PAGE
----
went for a drink,’ Erchy told Janet.
‘Another?’ I laughed. ‘She’s
already discovered two this morning.’
‘Aye, well this fellow’s newly
back from America. He’s been out there near enough to twenty-five
Janet was agog with interest. ‘It
wouldn’t be yon Uisdean who married my cousin’s cousin from Uist?’ She
and Erchy delved Into genealogies.
‘That was him then that went away
because of the ghost,’ she told us when identification was completed
satisfactorily. ‘I didn’t think he’d ever come back to these parts.’
‘Is it him?’ Erchy accepted her
statement without surprise. ‘Aye well he hasn’t lost his taste for
whisky while he’s been away.’
‘Ach, no,’ Janet assured him. ‘He
would still draw the same breath.’
‘What ghost is this you’re talking
about?’ I asked.
‘You mind the one. You must have
heard of it.’ Janet was emphatic.
‘I don’t think I have,’ I said.
‘Well, this fellow, this sort of
cousin of mine was walkin’ home one night when he met a strange woman.
He greeted her with a "Ciamar a Tha" just the same as he would anyone
but as soon as he’s spoken this woman turns and walks alongside him and
tells him that he’s the first person to have spoken to her for many
years. He knew fine she was a ghost then an’ tried to hurry away but she
would follow him. She told him she had not died by her own hand as
people thought but that she had been murdered. She named her killer and
pleaded with the man to go to the authorities and have the murderer
brought to justice. He had to say he would, just to get rid of her but
he didn’t do any more about it. The next time he was that way she
pursued him again, pleadin’ an’ pleadin’. He still didn’t do anythin’
about it but she upset him so much he packed up an’ went to America.’
‘I’ve never heard that story
before,’ I told her.
‘Indeed?’ Janet’s voice was
puzzled. ‘It’s well known in these parts.’ The three of us became deep
in thought for a few minutes and then Janet spoke again. ‘I wonder if
it’s just a lot of nonsense?’
‘What, the story or the ghost?’ I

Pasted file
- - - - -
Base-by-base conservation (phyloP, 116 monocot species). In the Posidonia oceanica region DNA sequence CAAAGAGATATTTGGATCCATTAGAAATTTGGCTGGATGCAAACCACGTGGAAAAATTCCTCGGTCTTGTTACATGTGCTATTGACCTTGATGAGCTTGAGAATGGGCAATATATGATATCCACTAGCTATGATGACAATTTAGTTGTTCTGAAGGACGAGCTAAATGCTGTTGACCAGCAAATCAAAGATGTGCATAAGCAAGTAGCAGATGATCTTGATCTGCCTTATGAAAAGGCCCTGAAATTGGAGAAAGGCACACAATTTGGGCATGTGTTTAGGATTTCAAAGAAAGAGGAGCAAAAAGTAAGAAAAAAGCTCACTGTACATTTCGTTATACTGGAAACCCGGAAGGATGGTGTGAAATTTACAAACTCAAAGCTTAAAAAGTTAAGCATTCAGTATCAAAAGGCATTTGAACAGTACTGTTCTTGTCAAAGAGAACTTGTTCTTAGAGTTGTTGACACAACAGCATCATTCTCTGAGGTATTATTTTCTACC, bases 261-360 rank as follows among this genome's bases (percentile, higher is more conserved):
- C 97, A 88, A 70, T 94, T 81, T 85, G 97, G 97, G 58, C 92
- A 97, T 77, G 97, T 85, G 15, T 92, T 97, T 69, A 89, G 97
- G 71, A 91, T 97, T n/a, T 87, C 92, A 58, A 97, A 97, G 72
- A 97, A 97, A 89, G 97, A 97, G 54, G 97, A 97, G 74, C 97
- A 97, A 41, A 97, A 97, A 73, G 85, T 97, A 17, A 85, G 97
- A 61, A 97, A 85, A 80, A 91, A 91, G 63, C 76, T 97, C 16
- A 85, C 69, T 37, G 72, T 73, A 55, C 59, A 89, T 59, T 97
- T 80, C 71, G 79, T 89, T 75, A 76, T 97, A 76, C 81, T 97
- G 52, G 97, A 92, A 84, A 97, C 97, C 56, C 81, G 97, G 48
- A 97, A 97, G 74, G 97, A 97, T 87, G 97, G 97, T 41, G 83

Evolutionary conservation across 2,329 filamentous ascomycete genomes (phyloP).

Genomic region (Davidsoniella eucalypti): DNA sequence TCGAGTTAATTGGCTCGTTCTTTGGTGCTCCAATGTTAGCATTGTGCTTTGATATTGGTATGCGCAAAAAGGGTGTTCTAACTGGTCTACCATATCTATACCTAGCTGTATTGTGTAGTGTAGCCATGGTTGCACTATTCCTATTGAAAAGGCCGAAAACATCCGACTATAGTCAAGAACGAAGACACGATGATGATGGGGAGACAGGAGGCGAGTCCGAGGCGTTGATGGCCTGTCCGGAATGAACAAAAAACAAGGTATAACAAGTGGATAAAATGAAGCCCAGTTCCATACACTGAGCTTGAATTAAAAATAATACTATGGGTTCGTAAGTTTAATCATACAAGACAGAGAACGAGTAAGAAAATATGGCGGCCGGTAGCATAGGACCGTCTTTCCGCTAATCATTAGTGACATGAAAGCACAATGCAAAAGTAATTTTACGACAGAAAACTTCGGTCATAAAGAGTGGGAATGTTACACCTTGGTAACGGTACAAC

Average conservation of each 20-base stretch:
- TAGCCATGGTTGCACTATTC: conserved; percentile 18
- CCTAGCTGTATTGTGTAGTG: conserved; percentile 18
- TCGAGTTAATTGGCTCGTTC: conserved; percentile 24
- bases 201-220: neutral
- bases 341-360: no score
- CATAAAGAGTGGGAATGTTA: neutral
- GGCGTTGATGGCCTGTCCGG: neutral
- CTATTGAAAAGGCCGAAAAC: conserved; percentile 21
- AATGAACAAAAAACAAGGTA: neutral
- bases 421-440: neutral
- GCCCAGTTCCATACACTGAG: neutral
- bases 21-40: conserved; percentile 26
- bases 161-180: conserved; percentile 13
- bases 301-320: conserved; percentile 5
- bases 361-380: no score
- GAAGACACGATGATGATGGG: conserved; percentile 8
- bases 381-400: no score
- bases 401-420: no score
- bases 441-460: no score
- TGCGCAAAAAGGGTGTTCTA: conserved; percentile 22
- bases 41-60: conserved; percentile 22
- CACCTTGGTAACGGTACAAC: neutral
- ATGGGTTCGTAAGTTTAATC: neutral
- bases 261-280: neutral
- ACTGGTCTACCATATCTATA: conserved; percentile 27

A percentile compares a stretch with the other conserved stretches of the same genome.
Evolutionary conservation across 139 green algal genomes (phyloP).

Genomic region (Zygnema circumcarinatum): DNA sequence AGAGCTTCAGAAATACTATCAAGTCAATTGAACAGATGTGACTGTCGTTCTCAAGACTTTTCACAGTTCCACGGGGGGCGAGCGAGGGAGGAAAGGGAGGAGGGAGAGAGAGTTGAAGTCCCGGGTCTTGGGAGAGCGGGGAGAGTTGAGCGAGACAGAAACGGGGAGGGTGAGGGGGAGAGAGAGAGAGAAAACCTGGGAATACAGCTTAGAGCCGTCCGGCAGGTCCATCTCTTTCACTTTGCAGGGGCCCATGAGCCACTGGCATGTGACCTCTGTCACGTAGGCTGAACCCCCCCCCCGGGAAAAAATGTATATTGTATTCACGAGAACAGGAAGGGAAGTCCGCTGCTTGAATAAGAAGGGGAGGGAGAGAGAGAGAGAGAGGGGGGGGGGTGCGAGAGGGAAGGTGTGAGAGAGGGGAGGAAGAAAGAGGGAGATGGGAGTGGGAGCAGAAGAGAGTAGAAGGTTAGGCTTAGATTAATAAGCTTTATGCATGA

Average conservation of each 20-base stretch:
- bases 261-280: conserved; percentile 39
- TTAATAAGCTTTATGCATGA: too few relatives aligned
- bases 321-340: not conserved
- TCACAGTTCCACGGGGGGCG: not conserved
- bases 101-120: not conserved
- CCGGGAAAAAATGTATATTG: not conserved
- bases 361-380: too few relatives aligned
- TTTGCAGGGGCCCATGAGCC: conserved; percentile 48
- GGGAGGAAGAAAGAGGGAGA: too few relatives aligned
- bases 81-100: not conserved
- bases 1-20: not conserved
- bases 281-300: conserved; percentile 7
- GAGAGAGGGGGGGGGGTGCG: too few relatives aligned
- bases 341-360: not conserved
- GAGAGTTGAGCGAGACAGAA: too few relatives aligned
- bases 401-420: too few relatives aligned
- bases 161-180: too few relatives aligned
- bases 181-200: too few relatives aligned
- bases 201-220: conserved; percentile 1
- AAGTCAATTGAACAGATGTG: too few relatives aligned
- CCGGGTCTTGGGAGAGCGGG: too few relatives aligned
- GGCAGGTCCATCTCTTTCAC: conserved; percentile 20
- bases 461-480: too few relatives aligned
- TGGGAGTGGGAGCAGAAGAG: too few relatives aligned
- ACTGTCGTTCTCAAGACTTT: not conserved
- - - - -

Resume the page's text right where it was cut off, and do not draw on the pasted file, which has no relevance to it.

‘No, indeed.’ Janet sounded
prickly. ‘The man wouldn’t have told a lie. No, I was thinkin’ about the
belief we have hereabouts that a ghost can’t cross water. That’s why he
went to America, you see. But I’d like to know if it’s true or not. It’s
a pity Erchy didn’t know who it was an’ then he could have asked him.’
Erchy said, ‘Aye, well it’s too
late now. He was catchin’ the train back to Glasgow an’ he’s away back
on his travels by the weekend.’
We drove on in silence. ‘What a
nice man that garage proprietor seems to be,’ I said.
‘Aye,’ Erchy admitted shortly.
‘He didn’t seem to be able to do
enough for us,’ added Janet.
It was unlike Erchy to be so terse
but Janet and I knew that questions would bring no information. We
‘You mind that net I sold about
three years back?’ Erchy asked Janet at last.
‘I mind that fine. It wasn’t a net
just, was it?’
‘No, but the net was the chief
‘I remember that,’ she said.
‘Well, it was to that very man I
sold them. He didn’t have the money to pay for them then but he said
he’d see me right so I let him have them. I’ve never seen a penny from
‘The man!’ ejaculated Janet.
‘He looks to be doing well enough
now,’ I remarked. The garage had been flanked by a shop bearing the same
name and both had looked highly prosperous.
‘He’s doin’ fine,’ Erchy
corroborated. ‘He was tellin’ me himself of all the trouble he has with
the Income Tax. He says they’re always after him.’
‘He must be doin’ well if he has
the Income Tax after him,’ said Janet, knowledgeably.